In our Editorial Eye series, we go behind the scenes with comic and book editors to learn about their role in the creative process and discover how their passion for their industry helps shape their work.
Several comic companies have introduced imprints that cover more adult stories, which means books that invariably involve sex. In 2016, Oni Press introduced Limerence Press, spearheaded by managing editor, Ari Yarwood. The goal of the new imprint is in line with the dictionary definition of the word: “The state of being infatuated or obsessed with another person, typically experienced involuntarily and characterized by a strong desire for reciprocation of one’s feelings but not primarily for a sexual relationship.”
Taking inspiration from erotica comics publishers like Iron Circus Comics, and unlike the imprints of other publishers, Limerence Press is creating a platform devoted to inclusive, sex positive books with a heavy focus on education through “approachable books that reflect a wide variety of emotional and intimate experiences.”
“My goal,” explained Yarwood in an interview with The MNT, “is to publish books that dispel myths and shame that let the reader feel comfortable with their own personal sexuality, and that prioritize consent and communication.”
Limerence’s lineup of books began with Oh Joy Sex Toy and is slowly expanding. “I feel good about the imprint’s growth so far,” Yarwood told WWAC. “I’ve always known that it would be a small imprint, and I’ve aimed for three to four books per year. In these first couple years, we’ve put out books that could be brought to market quickly—reprints that needed new audiences and coloring books. This year we’ve been able to publish more new content: A Quick & Easy Guide to They/Them Pronouns and Open Earth, our first original graphic novel. I’m looking forward to being able to publish more books in the Quick & Easy line, as well as more OGNs in the future! There are lots of stories in development that I can’t wait to share with everyone.”
In terms of the sex education aspect of the imprint, Yarwood explains that she had to make a choice when she was younger as to whether or not she’d become an editor or a sex educator. Limerence is almost like the best of both worlds for her; however, she does her best to “defer to folks who have more lived experience, expertise, and time spent in sex education when dealing with nonfiction,” in addition to the research she puts in herself.
Managing Limerence’s editorial direction is only part of Yarwood’s job. She remains Oni’s managing editor, with two-thirds of her editorial slate taken up by Oni books, particularly kids books. “All told, I’m usually editing between 25 to 30 titles.” Her executive editorial responsibilities also include managing the editorial department as a whole as well as the publishing calendar.
“My weeks are pretty variable! If there’s a convention, I’ll be working the booth, scouting, and meeting up with creators. If there’s a batch of books going to the printer, I’ll be proofreading. If it’s the start of a new publishing season, I’ll be working with the calendar and moving books around so that everything fits right. In between all that, I’m answering emails, giving notes on scripts and art, attending meetings, and watching Twitter for industry updates and new artists. Email definitely keeps me the busiest!”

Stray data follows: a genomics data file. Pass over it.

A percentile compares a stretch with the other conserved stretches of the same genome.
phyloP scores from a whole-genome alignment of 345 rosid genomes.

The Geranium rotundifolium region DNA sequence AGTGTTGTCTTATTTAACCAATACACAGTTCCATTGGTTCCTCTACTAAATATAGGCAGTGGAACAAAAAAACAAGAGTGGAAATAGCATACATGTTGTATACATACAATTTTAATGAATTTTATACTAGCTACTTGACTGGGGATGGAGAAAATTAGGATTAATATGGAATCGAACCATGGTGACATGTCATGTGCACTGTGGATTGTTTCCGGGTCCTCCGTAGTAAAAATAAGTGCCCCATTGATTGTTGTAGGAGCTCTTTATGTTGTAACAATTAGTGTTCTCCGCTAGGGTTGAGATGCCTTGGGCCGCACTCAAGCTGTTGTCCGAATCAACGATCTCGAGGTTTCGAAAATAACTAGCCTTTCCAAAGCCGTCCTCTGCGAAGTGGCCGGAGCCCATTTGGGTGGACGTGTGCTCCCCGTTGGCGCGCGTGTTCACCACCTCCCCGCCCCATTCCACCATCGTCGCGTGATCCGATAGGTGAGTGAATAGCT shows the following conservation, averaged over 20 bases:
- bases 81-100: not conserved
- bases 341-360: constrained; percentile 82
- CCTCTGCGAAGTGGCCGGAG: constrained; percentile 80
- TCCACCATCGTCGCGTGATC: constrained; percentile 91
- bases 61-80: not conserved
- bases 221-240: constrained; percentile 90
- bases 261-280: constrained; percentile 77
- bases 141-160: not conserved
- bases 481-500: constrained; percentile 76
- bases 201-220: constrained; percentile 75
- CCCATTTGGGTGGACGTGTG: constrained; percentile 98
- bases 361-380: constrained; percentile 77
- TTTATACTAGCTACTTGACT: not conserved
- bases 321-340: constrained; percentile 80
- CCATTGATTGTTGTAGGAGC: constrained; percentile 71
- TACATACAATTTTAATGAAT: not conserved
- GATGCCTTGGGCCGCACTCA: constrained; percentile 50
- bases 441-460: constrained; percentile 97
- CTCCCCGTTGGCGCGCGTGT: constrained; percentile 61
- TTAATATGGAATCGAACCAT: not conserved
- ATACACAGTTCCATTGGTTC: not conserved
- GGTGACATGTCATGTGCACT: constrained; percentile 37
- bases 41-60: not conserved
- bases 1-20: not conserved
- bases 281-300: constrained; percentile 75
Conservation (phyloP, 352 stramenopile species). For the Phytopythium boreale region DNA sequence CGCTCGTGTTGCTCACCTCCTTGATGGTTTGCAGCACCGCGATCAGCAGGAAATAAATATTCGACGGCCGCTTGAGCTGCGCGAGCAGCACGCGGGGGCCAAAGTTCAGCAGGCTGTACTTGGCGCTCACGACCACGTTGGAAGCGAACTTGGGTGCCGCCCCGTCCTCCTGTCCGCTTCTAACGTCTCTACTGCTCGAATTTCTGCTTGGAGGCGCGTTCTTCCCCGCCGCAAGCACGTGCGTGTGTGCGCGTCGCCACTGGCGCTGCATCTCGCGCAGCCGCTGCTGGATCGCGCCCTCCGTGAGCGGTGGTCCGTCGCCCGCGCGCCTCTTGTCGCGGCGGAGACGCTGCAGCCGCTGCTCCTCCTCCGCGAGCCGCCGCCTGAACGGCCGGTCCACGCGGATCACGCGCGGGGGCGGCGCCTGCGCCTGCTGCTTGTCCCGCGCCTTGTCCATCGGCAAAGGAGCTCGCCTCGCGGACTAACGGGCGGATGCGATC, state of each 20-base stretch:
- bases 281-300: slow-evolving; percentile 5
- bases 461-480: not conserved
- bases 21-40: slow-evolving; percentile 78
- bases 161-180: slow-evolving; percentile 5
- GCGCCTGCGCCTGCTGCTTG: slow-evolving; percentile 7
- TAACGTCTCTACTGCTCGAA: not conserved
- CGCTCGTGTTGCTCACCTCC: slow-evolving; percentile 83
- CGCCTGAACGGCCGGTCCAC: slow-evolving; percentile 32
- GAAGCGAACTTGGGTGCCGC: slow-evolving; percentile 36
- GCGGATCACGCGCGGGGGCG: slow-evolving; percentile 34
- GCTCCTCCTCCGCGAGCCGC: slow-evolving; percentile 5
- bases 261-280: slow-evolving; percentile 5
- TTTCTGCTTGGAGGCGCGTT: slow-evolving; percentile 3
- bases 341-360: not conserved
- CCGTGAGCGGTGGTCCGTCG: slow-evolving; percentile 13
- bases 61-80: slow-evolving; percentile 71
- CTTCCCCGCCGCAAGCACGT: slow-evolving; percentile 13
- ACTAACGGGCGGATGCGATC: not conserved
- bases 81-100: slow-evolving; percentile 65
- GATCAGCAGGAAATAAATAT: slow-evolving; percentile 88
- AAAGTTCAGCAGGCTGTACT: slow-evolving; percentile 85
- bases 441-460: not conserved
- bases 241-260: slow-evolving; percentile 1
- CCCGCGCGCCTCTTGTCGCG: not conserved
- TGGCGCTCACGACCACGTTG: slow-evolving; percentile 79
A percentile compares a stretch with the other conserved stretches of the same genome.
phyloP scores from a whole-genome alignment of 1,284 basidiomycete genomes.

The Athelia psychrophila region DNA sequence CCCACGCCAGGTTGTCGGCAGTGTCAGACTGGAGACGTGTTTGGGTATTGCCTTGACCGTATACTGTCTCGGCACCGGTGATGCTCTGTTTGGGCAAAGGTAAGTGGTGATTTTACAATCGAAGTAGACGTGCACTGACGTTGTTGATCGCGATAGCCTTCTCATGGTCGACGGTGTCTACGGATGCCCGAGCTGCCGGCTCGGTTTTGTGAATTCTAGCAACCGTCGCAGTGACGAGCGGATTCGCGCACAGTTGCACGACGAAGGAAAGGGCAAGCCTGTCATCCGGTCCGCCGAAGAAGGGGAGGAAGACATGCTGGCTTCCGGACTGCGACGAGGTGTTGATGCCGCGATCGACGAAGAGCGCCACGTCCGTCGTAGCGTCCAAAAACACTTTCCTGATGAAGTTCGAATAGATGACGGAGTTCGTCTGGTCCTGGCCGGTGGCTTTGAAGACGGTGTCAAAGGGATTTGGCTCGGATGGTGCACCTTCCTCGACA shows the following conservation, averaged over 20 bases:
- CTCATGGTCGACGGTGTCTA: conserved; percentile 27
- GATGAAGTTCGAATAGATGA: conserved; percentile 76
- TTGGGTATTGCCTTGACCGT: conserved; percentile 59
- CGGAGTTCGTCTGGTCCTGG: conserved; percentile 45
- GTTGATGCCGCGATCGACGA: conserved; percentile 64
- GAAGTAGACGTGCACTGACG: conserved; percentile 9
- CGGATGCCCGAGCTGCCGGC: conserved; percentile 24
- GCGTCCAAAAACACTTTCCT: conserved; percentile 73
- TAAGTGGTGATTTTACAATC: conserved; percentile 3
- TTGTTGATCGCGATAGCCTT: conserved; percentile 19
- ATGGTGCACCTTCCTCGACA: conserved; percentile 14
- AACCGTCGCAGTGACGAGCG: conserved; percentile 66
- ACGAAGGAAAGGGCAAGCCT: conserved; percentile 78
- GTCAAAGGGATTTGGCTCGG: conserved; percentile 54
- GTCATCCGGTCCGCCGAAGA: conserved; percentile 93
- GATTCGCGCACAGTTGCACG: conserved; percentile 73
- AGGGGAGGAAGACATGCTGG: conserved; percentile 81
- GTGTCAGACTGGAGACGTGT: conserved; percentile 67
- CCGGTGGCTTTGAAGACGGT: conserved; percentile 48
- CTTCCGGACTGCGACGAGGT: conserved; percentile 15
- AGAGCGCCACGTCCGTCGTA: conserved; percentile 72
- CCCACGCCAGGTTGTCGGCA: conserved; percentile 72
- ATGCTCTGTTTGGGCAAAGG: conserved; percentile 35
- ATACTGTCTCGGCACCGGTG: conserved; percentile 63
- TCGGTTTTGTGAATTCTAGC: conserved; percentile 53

Yarwood approaches the editorial process itself as a relationship between herself and the creators. “My role in the process is to help the creators tell the best version possible of the story they’re crafting, and make sure it happens smoothly, on schedule, per print specifications, and that it is packaged and marketed in the best way to reach the right audience. The whole process goes best if there’s a level of trust between me and the creator, and there should be—I’m asking them to dedicate months (or years!) of their life to a book, and to trust me (and the rest of Oni/Limerence), to do right by that hard work.”
Her approach focuses on “honesty, humor, and kindness,” which, she finds, earns the best results. Her editorial process hasn’t necessarily changed over time, but she’s definitely learned to speak up more and be confident in delivering her input. “I’m a lot more upfront about my opinions than I used to be when I was starting out! You can be kind as well as clear and candid.”
The logistics and day-to-day tasks of any job can bog anyone down, but at the end of the day, Yarwood is passionate about her job and about “seeing creators and readers happy about a book. […] Seeing a debut author ecstatically showing off their book or being stoked about the spot gloss on the cover is awesome.” For Yarwood, it’s a reminder that she and her team are “making art that real people are going to hold in their hands.”
And when readers share how much a particular story means to them, it means the world to Yarwood. “It’s the impact that comics can have on people that I love the most, hands-down.”
Look out for Limerence’s latest books, A Guide to They/Them Pronouns, and Open Earth, by Sarah Mirk, Eva Cabrera, and Claudia Aguirre.